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EU air passenger rights: Overview
Your air passenger rights are protected under the EU Passenger Rights Regulation 261 / 2004. When you experience a flight cancellation, are denied boarding, or you arrive at your destination at least 3 hours late, you can claim for compensation in accordance with this Regulation. This applies to those passengers flying within or from the European Union, as well as those on inbound flights to the EU with European airlines. The amount of compensation you may receive is dependent on the flight distance and can be 600 €, 400 € or 250 €. Another determining factor to consider when enforcing your rights against the airline is the deadline in which you can claim. This varies across the EU and is explained in further detail later in this article. In some cases, the company must offer the passenger a ticket refund or an alternative transport to the final destination.
As well as financial compensation, additional services should be offered by the airline, corresponding with the wait at the airport. These services include free access to communication, such as fax, email or telephone, as well as meals and refreshments. In the event an alternative flight departs the next day, the airline must provide free overnight accommodation, plus free transport between the airport and hotel.
It must be noted that the airline is only held liable if the flight irregularity is not due to extraordinary circumstances. For example, if a natural disaster is the cause of a problem during air travel, the airline is exempt from providing compensation.
The vast majority of airline passengers – around 80% - do not enforce their claim against the airline as most are insufficiently informed on their rights. Out of those who claim, only around 5% successfully do so independently, without enlisting the help of legal services. Airlines, aware of this, tend to use this situation to their advantage in order to avoid paying compensation.
MYFLYRIGHT, the experts for passenger rights, aim to put a stop to this unfair practice. With MYFLYRIGHT, you can check for free whether you have a compensation claim when you have experienced a flight issue. If you opt to use our services, bear in mind that no financial risk will be ever involved. Only in the event that your case is successful is a 25% commission plus VAT applied. For particular cases, we will transfer you an immediate pay-out within 24 hours. For these, a 35 % commission fee plus VAT is charged.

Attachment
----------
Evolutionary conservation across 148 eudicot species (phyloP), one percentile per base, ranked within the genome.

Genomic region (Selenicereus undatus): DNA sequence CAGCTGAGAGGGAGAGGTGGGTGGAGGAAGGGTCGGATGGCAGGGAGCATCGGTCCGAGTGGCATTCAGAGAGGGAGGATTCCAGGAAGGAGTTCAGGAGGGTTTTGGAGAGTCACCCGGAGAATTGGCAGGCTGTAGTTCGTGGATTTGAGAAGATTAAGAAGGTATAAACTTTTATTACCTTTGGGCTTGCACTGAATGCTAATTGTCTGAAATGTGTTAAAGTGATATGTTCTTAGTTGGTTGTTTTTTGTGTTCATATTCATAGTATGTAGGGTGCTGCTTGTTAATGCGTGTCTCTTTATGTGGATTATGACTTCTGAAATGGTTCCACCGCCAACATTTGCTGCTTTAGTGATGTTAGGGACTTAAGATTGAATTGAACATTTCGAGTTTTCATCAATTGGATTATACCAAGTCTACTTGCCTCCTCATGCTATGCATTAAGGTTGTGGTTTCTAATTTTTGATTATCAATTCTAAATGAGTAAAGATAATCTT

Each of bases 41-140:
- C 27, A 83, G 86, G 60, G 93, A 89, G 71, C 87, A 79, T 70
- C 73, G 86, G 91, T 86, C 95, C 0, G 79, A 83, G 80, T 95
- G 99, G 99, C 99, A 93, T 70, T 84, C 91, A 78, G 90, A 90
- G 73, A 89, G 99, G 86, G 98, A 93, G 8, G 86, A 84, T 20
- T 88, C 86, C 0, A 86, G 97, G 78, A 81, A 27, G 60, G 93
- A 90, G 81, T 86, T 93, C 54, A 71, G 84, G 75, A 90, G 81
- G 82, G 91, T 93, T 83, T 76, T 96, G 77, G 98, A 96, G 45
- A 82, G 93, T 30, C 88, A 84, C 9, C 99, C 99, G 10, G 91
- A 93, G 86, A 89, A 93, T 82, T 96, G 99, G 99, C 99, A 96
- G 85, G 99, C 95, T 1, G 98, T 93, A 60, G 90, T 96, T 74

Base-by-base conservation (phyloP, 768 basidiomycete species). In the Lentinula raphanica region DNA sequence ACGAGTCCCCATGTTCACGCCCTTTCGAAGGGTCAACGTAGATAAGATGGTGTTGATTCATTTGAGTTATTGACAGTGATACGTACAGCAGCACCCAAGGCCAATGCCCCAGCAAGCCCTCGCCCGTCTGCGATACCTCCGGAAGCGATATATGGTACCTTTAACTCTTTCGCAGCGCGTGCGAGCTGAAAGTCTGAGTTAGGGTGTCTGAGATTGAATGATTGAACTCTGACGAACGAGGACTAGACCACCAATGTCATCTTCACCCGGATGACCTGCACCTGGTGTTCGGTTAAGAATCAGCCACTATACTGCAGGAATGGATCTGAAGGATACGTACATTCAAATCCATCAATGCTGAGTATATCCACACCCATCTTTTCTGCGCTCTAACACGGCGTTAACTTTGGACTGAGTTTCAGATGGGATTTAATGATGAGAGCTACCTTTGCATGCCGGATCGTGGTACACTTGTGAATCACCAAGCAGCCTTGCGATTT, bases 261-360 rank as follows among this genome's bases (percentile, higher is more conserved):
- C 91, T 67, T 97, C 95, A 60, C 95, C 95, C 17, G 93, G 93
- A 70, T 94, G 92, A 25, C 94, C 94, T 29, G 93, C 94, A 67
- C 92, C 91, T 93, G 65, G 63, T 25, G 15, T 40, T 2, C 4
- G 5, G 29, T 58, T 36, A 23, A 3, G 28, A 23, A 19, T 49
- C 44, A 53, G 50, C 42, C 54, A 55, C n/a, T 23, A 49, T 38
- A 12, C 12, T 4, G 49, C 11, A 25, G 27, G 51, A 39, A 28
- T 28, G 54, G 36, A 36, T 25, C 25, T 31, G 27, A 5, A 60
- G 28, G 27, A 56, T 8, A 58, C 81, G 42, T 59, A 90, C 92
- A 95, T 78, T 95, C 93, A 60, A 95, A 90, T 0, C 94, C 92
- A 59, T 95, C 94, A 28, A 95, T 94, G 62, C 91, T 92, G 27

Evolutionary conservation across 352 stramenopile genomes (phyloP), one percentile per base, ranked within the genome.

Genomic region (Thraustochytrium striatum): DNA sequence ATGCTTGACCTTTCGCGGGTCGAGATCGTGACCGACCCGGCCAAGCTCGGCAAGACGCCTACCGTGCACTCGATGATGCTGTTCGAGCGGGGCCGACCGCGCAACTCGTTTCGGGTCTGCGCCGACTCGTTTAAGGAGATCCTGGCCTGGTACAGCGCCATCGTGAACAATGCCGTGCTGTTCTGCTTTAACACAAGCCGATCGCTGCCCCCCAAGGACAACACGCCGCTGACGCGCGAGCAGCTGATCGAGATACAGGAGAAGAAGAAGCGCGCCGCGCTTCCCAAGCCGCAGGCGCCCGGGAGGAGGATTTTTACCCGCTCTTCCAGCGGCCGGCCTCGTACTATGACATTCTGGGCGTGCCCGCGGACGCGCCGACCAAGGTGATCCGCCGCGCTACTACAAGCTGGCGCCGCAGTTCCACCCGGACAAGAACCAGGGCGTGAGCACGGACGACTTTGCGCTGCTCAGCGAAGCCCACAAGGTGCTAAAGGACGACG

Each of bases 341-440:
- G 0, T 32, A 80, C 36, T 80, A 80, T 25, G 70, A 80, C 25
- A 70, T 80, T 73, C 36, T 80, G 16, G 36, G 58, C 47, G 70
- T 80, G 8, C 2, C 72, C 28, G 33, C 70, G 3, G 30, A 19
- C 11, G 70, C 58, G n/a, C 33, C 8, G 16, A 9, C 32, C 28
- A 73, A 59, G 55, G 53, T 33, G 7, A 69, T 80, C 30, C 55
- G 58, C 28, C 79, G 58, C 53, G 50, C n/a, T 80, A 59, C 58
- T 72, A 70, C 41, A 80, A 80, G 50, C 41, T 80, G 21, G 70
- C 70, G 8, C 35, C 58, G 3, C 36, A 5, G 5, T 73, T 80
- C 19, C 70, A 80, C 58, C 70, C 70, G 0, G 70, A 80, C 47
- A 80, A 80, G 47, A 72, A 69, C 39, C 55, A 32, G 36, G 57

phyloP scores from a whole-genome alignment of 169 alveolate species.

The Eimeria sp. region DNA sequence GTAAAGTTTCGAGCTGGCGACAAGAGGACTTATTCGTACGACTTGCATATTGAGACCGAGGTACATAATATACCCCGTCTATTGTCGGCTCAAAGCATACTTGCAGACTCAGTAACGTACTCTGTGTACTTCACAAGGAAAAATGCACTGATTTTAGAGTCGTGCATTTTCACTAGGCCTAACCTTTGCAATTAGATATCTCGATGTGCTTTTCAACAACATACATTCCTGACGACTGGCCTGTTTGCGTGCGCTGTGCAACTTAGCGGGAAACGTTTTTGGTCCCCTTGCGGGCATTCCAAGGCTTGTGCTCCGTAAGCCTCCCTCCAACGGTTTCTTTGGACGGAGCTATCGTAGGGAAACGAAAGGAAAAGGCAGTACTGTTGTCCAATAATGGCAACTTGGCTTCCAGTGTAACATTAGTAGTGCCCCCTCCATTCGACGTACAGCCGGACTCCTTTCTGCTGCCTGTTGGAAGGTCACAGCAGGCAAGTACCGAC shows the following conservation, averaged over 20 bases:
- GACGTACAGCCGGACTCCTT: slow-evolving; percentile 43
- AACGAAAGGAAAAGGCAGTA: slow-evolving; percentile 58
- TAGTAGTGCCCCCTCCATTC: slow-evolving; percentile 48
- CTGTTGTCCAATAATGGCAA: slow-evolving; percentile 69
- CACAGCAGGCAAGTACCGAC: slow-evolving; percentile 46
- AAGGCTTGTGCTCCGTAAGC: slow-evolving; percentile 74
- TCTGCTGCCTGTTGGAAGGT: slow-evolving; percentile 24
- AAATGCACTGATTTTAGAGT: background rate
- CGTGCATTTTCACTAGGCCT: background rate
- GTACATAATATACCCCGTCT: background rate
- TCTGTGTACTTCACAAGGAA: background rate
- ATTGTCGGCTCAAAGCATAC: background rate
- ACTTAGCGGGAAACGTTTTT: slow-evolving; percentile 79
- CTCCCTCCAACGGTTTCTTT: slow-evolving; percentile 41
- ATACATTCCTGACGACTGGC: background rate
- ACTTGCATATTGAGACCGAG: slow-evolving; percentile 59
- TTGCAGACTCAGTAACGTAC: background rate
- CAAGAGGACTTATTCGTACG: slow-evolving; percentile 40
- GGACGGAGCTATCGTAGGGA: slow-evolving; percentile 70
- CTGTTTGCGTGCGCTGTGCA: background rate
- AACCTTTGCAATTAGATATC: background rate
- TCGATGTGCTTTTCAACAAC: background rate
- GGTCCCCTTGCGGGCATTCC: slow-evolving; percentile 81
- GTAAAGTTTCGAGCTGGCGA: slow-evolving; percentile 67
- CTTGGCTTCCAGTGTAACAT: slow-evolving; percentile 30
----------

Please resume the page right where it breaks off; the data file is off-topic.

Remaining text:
Flight Compensation under the EU Regulation
Flight irregularities are unfortunately not an uncommon occurrence while travelling. The EU Regulation 261 / 2004 was adopted in 2004 in order to regulate aviation and protect the rights of passengers.
The Regulation encompasses EU-wide rules on compensation and benefits for those passengers whose flights have been cancelled or delayed for 3 hours or more, or who have been denied boarding. Comprehensive details on possible compensation payments under the Regulation can be found in the following section.
Flight irregularities according to EC 261 / 2004
According to the EU Passenger Rights Regulation, there are three circumstances during air travel in which passengers can claim for compensation against the airline.
Here is an outline of which cases can result in compensation payment:
- Flight delay: Your flight is considered delayed if it is at least three hours late. This refers to the arrival time at the destination airport, not the time of departure.
- Flight cancellation: In cases where the airline cancels a flight within 14 days or less before the scheduled date of departure.
- Denied boarding: Where the passenger possesses a valid flight ticket and all necessary documentation for travel, yet the airline refuses to board them due to overbooking.
In case of a 3 hours flight delay at destination
In case of a cancelled flight 14 days before departure
In case of overbooking / denied boarding
EU Air Passenger Rights – ticket up & downgrading
It may happen that you are transferred by your airline to a lower seating class than the one you initially booked - for example, economy instead of business. In this case, you are entitled to a ticket price reduction according to the flight distance to the destination airport. The refund can be up to two thirds of the original ticket price.
The percentage scale of the ticket refund is as follows:
- A flight distance of up to 1 500 km will allow you a refund of 30% of the booked ticket price
- A flight distance of between 1 500 km and 3 500 km allows you to reduce the ticket price by 50%
- A flight distance of more than 3 500 km will give you a refund of 75% of the ticket price
On the other hand, it can also happen that you are upgraded to a higher travel class. In this case, the airline cannot charge you for the difference in ticket price.
Flight compensation rules: Distance
In the event of a flight cancellation, a boarding denial or a flight delay, you should be aware of the payments which you are entitled to. The amount of compensation depends on the flight distance to your destination.
You have the right to the compensation below for flights with the following route length:
- Flights of over than 3 500 km and beyond the EU border - 600 €.
- Flights within the EU that are longer than 1 500 km and all flights between 1 500 and 3 500 km – 400 €.
- Flights of up to 1 500 km within the EU – 250 €.
All amounts of compensation are understood per person.
Flight overbooking - compensation reduction cases
As clarified above, you also have the right to compensation if you take an alternative flight provided by the airline. However, the payment amounts previously described will be reduced by 50% if the flight falls within a specific period of time.
Here is a table which explains this in more detail:
Airline passenger rights to additional services